Measures to curb employing migrants illegally, Slovakia
As a result of the opening of the Slovak labour market in 2004, illegal migration to the country increased. To prevent illegal immigration, including illegal employment, specific measures were adopted in 2011 by amendments to the Act No. 223/2011. The adopted legislation also transposed the EU Directive on illegal migration and improved cooperation between partner institutions.
Even though the economic situation of Slovakia with its relatively low wages (according to the Slovak Statistical Office (ŠÚ SR) it was an average of €786 per month in 2011) is not attractive for most citizens of the EU countries, the possibility of receiving substantially higher earnings than in their own countries is attractive for migrants from the third countries, particularly those from Ukraine and the Balkans. The increase in the number of migrant workers has been particularly noticeable after Slovakia joined the EU in 2004. However, some of the migrant workers are work illegally in Slovakia.
Foreign employment is a relatively new feature of the Slovak labour market and foreigners represent only 1% of the workforce (International Organization for Migration, 2010). It is, therefore, necessary to develop specific measures to prevent undeclared work by foreign migrants.
The measure transposes into Slovakian law the European Parliament and Council Directive No. 2009/52/EC, laying down the minimum standards for sanctions and measures against employers employing citizens from the third-country who illegally stay at the territory of the Member States, into the national legislation in 2011.
The law introduces the obligation to inform the Office of Labour, Social Affairs and Family within a specified period regarding the commencement of the employment of a third-country citizen and the requirement to pay the costs related to the administrative expulsion of an illegally employed foreigner.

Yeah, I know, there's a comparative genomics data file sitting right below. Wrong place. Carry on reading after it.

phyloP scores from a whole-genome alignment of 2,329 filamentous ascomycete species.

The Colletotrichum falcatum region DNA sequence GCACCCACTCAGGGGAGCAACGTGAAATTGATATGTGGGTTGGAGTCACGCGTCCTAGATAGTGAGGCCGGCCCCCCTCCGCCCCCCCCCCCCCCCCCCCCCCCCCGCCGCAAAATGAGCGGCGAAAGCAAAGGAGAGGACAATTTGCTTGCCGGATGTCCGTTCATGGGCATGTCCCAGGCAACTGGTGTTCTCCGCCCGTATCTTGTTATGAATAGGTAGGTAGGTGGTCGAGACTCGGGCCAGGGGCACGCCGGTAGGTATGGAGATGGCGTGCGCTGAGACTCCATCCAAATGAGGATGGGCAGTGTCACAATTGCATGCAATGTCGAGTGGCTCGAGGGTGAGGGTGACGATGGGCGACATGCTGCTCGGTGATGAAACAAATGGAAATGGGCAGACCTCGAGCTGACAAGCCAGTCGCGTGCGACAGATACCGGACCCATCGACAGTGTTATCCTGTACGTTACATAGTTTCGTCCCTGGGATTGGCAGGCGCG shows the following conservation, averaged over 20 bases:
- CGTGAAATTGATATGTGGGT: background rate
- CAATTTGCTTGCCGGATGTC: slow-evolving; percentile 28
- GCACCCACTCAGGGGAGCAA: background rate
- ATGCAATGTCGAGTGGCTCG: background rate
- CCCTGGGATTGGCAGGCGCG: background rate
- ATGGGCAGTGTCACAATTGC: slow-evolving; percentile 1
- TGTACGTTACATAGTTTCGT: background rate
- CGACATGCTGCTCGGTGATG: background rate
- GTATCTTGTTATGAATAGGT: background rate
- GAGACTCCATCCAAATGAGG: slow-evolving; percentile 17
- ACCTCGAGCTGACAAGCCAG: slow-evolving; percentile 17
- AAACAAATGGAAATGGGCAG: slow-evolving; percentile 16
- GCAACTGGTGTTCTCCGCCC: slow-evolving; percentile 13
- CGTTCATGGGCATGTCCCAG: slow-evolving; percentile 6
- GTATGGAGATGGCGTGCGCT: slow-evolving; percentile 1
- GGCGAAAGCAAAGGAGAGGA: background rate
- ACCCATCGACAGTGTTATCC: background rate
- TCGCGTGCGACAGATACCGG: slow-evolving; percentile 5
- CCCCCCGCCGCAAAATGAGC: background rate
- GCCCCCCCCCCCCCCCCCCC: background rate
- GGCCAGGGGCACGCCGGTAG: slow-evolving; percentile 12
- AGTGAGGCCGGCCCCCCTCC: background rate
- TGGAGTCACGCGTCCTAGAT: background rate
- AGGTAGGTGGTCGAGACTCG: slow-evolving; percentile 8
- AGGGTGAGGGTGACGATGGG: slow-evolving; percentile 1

At the same time, the granting of a residence permit was permitted in cases where a foreigner was a victim of illegal employment under particularly exploitative working conditions, or if employed underage. If it is found that the employer employed the person illegally, the employer is placed on a public list on the internet and is excluded from participation in public procurement. An illegally working foreigner may be administratively expelled from the territory of the Slovak Republic and, depending on the particular situation, an exclusion order may be imposed on them for one to five years. For illegal work, it is possible to impose a fine of up to €331 on a foreigner; the fine for the employer ranges from €2,000 to €200,000. At the same time, the National Labour Inspectorate (NIP) is obliged to provide information to the European Commission annually on inspections carried out and on their results.
The NIP, Social Insurance Agency, Offices of Labour, Social Affairs and Family and the police are all working together on this project. International cooperation in combating illegal migration is also necessary because Slovakia belongs to the Schengen zone and participates in specific projects covering the zone.
Outcome of evaluations: lessons and conclusions
Achievement of objectives
Transposition of the EU Directive into the national legislation has, firstly, strengthened the institutional coordination of the fight against illegal migration and secondly, increased the risk of severe penalties for domestic entrepreneurs in cases of the illegal employment of foreigners.
Obstacles and problems
The Slovak Republic has so far not paid more attention to the so-called ‘soft’ measures in the fight against illegal migration, such as campaigns in the countries of origin, counselling centres and links for migrants, targeted development aid and the like, which could be an effective complement to the restrictive measures and contribute to a more effective fight against illegal migration and the negative effects connected with this phenomenon (IOM study, 2001).
The knowledge and skills of the domestic actors acquired by cooperating with foreign and international organisations in detecting the illegal work of migrant foreigners has been valuable.
There are no data on the total number of illegal migrants working in Slovakia. The IOM estimates show for instance that in 2008 there were 18,247 foreign migrants officially working in Slovakia, their real number being estimated to range between 34,000 and 37,000 persons. Data are available on the cases of illegal employment of foreigners.
Transposition of the EU Directive into national legislation systems is mandatory for EU Member States.
- IOM Medzinárodná organizácia pre migráciu, Úrad v Slovenskej republike, www.iom.sk
- National Labour Inspectorate: www.ip.gov.sk, www.safework.gov.sk
Rastislav Bednárik, Institute for Labour and Family Research